With COP26 on the horizon and the latest IPCC sustainability report urging us to take action to stop climate change before it threatens our survival, sustainability has never been higher on the global agenda. The European Union continues to be at the forefront of regulatory efforts to channel capital toward sustainability, though other geographies are catching up.
The EU Has Moved From Pledges To Regulatory Actions
Building on the Paris Agreement, the European Union has committed to becoming the first climate-neutral bloc in the world by 2050. In recent years, this commitment has moved from pledges to real regulatory actions. The European regulators have been busy assembling a jigsaw of interlinked regulations to facilitate this transformation. These are the key pieces of the puzzle:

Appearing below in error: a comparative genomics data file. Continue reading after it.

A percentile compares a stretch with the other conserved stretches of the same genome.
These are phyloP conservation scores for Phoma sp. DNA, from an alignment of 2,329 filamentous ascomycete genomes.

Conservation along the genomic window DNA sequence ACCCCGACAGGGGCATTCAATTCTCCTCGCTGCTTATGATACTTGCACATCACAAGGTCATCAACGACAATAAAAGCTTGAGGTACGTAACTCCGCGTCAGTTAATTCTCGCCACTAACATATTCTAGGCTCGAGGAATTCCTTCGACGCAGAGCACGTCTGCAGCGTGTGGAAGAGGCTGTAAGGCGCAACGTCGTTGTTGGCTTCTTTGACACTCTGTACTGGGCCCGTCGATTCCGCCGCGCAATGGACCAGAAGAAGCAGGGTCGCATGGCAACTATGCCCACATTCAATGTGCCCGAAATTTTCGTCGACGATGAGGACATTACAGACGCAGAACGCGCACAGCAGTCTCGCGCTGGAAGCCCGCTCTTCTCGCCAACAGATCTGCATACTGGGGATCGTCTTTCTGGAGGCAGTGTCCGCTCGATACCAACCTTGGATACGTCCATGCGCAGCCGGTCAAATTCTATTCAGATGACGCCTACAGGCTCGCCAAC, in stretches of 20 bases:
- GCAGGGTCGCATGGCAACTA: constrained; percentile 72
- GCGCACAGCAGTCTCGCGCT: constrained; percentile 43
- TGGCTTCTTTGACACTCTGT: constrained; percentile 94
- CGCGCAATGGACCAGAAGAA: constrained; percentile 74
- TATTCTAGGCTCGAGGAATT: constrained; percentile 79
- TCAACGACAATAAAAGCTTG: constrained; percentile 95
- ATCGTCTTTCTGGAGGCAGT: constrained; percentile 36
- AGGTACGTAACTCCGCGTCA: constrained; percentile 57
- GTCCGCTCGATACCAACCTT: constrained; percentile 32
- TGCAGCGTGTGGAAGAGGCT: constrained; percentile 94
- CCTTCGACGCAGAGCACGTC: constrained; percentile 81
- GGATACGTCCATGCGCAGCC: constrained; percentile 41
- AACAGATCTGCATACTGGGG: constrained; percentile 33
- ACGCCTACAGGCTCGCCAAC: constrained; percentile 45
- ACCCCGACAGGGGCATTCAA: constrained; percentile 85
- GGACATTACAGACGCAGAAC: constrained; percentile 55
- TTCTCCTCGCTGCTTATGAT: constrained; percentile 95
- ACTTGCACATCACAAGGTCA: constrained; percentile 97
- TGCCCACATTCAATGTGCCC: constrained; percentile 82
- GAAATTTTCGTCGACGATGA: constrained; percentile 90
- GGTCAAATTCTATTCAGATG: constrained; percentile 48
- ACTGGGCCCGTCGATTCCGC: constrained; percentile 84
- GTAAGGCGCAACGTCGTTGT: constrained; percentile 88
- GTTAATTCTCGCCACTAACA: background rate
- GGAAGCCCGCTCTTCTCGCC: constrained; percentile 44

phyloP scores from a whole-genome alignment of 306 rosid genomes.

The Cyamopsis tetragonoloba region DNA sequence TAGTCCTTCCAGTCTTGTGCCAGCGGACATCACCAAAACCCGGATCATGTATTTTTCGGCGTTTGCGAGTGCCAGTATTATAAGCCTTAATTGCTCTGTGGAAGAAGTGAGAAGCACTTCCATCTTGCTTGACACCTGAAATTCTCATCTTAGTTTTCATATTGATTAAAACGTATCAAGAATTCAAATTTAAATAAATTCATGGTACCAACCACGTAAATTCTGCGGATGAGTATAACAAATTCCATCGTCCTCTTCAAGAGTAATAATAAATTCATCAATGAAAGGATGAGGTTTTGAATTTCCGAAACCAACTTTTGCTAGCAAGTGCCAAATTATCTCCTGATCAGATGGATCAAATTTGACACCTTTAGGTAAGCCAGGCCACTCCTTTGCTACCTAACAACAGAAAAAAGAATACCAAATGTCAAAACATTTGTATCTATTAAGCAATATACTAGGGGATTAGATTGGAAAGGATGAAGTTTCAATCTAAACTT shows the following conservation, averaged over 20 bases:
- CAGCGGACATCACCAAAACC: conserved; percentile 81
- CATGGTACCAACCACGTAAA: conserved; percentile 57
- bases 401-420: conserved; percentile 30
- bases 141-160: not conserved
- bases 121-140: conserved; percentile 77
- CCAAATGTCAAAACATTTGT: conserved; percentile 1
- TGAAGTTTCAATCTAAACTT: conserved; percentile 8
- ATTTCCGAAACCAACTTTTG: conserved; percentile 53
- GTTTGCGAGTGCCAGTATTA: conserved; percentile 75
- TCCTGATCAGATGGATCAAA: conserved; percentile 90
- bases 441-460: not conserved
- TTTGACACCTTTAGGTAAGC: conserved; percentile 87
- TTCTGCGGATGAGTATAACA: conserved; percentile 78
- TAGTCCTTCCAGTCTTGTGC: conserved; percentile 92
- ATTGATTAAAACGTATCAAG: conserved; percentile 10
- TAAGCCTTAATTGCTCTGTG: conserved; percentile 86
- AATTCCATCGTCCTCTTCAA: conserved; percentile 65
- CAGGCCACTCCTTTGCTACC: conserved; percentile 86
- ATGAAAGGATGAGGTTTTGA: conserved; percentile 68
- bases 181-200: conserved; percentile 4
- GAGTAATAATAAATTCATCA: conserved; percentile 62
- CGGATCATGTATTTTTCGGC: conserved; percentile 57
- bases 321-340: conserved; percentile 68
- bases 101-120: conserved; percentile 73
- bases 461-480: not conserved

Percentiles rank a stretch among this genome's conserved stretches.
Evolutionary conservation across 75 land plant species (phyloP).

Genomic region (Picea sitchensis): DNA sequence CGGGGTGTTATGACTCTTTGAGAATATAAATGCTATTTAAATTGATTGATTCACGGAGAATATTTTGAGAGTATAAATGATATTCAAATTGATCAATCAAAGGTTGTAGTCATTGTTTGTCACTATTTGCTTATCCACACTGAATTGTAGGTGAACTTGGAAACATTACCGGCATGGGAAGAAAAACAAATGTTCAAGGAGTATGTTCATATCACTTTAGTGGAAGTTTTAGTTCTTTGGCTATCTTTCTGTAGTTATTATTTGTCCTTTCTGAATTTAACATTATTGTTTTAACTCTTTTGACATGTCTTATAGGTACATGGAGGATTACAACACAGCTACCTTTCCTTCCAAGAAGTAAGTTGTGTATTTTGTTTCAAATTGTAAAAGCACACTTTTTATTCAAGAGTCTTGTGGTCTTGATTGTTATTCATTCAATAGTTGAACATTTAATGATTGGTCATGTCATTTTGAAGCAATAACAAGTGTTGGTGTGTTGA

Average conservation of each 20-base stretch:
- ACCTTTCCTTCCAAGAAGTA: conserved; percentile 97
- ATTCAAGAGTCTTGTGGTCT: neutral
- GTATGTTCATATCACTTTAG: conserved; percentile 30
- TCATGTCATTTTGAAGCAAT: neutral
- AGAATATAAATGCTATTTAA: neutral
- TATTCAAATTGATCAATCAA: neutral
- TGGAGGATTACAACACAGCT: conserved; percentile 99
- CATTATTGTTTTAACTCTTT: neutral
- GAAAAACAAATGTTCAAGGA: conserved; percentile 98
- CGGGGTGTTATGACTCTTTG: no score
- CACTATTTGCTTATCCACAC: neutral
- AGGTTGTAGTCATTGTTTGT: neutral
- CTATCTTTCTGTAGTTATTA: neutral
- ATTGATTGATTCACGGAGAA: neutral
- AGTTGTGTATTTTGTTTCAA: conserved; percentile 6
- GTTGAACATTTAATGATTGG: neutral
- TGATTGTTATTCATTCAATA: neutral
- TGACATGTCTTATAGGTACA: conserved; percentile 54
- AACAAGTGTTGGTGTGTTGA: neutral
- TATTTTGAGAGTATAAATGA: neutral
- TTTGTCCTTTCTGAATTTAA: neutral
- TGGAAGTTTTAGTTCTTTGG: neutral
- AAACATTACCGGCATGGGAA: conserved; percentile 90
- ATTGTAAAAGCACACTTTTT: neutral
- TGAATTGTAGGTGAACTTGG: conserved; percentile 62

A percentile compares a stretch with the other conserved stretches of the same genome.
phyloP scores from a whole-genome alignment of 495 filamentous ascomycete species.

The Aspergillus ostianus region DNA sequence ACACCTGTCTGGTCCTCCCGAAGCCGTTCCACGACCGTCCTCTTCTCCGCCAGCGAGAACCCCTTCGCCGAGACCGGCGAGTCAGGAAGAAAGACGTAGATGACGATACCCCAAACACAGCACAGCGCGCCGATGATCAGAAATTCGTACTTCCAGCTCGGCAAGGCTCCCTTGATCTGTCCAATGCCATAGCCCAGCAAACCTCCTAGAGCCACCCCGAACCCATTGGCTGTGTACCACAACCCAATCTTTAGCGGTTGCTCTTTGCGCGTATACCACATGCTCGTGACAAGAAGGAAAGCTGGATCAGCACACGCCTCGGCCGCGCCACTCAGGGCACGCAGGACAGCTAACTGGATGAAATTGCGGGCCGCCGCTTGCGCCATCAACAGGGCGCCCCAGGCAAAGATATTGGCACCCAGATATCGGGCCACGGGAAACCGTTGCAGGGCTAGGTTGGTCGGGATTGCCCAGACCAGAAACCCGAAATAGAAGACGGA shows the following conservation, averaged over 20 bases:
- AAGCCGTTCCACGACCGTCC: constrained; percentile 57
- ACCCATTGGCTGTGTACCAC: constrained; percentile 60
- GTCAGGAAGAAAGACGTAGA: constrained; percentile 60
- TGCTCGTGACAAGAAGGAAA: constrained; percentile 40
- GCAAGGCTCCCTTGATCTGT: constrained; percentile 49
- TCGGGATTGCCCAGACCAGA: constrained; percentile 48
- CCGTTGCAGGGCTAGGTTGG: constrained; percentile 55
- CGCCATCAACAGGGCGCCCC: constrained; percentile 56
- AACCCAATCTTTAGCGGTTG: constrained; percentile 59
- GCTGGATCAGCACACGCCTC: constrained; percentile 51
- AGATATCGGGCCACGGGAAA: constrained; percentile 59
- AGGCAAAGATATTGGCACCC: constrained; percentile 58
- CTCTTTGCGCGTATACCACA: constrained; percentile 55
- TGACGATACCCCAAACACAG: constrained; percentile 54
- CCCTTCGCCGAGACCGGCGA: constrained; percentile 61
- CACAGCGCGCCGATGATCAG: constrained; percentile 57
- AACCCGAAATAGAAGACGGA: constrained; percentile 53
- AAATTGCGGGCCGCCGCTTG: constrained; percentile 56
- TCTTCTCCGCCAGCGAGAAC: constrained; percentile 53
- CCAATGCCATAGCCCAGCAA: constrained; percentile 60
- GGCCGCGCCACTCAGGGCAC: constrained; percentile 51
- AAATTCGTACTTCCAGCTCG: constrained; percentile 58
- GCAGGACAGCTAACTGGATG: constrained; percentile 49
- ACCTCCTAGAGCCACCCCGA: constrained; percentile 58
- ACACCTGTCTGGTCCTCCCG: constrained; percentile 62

- The European Green Deal Investment Plan. The European Green Deal Investment Plan (EGDIP), also referred to as Sustainable Europe Investment Plan (SEIP), is the investment pillar of the Green Deal. The Plan seeks to mobilize €1 trillion of public and private funding over the next decade to help the EU become a climate-neutral and sustainable economy by 2050.
What does this mean for financial services? This will create opportunities for financial services firms to invest in green projects and to facilitate green investments. While about €503 billion will come from the EU budget, the public and private sector is expected to contribute €279 billion between 2021 and 2030.